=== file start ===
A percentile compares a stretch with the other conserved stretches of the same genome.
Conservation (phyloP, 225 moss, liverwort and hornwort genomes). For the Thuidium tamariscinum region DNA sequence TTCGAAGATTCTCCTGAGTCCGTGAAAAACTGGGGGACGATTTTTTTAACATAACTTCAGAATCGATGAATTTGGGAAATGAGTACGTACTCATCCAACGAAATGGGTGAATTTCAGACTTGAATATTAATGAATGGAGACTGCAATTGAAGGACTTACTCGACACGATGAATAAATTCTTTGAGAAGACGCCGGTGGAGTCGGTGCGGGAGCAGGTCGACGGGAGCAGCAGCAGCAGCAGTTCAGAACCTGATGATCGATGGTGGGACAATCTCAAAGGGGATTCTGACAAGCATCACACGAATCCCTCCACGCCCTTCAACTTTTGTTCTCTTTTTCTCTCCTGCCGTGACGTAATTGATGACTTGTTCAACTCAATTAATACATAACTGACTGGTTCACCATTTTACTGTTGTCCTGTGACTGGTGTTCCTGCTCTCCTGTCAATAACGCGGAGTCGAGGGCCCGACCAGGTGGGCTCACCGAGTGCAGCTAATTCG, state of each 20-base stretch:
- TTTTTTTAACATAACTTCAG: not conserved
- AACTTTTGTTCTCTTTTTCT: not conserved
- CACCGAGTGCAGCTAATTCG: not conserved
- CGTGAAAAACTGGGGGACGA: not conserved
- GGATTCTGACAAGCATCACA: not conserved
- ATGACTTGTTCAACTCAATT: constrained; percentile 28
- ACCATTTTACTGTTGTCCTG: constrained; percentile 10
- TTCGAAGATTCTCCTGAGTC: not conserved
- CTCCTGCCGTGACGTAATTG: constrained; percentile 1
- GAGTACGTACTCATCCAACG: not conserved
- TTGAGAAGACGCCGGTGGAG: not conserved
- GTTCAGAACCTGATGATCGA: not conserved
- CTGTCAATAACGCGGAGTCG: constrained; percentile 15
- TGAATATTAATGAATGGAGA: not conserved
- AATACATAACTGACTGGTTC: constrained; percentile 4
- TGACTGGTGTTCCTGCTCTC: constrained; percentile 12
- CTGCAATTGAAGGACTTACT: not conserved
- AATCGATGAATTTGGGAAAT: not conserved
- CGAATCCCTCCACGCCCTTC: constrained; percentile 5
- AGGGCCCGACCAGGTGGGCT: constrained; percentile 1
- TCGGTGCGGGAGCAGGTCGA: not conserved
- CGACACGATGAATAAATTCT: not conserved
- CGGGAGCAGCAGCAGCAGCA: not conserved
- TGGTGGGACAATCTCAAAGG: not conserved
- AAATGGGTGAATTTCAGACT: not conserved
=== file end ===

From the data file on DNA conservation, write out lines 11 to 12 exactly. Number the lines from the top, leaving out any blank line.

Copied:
- CTCCTGCCGTGACGTAATTG: constrained; percentile 1
- GAGTACGTACTCATCCAACG: not conserved